Pessimistic Prayers.


“O Lord God, what will you give me, for I continue childless, and the heir of my house is Eliezer of Damascus?” And Abram said, “Behold, you have given me no offspring, and a member of my household will be my heir.” – Genesis 15:2-3 ESV

God had just promised to protect and provide greatly for Abraham. “Fear not, Abram, I am your shield; your reward shall be very great” (Genesis 15:1 ESV). This is not the first time that God had promised to bless Abraham. When God had first called Abraham to leave his home in Ur and head to the land of Canaan, He had said, “Go from your country and your kindred and your father’s house to the land that I will show you. And I will make of you a great nation, and I will bless you and make your name great, so that you will be a blessing. I will bless those who bless you, and him who dishonors you I will curse, and in you all the families of the earth shall be blessed” (Genesis 12:1-3 ESV). Some time later, when he arrived in the land, Abraham received yet another promise from God. “To your offspring I will give this land” (Genesis 12:7 ESV). But from Abraham’s perspective, there was a problem with God’s plan. He and his wife, Sarah, were both old and, to make matter worse, she was barren. So Abraham was having a bit of a hard time figuring out how God was going to make all this happen. He wanted to believe God, but the circumstances of life didn’t seem to be in God’s favor.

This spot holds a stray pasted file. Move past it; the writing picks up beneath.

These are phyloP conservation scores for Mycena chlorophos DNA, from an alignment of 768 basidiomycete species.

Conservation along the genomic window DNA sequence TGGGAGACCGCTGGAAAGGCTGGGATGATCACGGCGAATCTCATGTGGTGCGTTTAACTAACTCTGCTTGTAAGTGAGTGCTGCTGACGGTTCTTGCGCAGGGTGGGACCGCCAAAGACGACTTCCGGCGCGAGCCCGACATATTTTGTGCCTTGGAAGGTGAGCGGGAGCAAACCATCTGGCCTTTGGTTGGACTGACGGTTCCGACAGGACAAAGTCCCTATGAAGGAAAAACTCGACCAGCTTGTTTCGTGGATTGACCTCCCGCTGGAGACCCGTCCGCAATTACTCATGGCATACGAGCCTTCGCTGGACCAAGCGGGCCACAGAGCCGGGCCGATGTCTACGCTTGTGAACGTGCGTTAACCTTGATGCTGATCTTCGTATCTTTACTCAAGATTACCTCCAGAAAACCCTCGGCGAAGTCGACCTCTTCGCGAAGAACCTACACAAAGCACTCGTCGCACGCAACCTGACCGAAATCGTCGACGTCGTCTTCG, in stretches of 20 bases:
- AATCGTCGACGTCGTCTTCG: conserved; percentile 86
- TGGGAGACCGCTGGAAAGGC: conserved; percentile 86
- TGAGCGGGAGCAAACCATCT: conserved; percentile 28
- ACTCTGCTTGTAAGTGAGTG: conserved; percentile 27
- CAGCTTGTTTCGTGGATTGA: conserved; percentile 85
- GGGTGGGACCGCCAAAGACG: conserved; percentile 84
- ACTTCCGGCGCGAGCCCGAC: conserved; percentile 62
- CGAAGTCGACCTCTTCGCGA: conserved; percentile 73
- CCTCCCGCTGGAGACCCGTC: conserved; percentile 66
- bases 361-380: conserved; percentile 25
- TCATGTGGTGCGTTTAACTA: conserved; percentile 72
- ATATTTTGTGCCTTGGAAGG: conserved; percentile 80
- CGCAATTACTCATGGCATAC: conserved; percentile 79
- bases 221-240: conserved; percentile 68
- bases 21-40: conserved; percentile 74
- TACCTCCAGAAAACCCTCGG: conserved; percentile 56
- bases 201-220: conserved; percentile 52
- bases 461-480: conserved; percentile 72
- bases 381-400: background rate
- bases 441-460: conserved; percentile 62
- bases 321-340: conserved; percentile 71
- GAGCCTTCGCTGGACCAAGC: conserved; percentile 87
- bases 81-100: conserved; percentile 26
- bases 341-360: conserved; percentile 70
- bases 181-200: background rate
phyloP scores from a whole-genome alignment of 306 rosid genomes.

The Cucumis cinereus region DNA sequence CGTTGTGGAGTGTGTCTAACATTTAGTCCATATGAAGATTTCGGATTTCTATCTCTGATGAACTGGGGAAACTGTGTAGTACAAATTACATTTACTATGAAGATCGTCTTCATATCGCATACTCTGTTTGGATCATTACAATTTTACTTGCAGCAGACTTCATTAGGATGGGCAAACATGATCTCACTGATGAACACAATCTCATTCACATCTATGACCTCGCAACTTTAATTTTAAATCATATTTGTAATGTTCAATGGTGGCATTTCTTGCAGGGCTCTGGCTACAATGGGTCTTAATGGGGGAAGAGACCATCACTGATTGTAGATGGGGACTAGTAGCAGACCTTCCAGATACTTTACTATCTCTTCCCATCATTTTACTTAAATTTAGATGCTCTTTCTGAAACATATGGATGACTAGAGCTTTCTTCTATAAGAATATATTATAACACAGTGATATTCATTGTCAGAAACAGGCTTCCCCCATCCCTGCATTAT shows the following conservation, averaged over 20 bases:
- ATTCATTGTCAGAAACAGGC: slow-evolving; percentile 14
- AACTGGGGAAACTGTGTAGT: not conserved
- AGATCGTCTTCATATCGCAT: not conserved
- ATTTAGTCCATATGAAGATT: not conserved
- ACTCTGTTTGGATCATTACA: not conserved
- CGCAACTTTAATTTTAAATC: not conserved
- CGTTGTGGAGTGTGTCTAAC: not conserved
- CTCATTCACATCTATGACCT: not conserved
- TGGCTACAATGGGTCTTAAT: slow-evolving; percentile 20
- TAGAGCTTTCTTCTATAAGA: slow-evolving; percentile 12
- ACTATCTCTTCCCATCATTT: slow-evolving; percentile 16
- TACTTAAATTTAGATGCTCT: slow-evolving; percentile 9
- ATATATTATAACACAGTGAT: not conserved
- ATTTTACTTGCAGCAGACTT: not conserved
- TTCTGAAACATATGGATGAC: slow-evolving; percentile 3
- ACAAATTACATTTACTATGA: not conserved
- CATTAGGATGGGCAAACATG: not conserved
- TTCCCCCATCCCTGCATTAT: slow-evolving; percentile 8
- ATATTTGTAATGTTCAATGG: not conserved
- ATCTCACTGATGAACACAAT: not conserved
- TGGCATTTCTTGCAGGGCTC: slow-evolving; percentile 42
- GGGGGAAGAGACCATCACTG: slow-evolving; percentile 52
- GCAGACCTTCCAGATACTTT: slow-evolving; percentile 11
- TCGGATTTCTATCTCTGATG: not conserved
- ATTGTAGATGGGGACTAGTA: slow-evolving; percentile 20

For Abraham, the key to God’s promises being fulfilled was obviously tied to offspring. Without kids, it was going to be hard for Abraham to father a great nation. And what good was the promise of land without children, grandchildren and great-grandchildren to occupy it? Which is what led Abraham to ask, “O Lord God, what will you give me, for I continue childless…?” For Abraham, the problem was pretty clear. He had no kids. He and his wife were old. She was barren. But he DID have Eliezer, his chief servant. In Abraham’s way of thinking, this foreign servant must be the obvious solution to the problem facing God. He didn’t seem to consider that God might do something miraculous or impossible. Even though Abraham addressed God as “Lord God”, which means “Sovereign Lord”, he seemed to be having a bit of a difficulty in thinking that God had this situation under control. So he gave God some advice. A little bit of helpful counsel. “Behold, you have given me no offspring, and a member of my household will be my heir.” God had failed to deliver on His promise, so Abraham decided to give Him a helping hand and an alternate solution to the problem.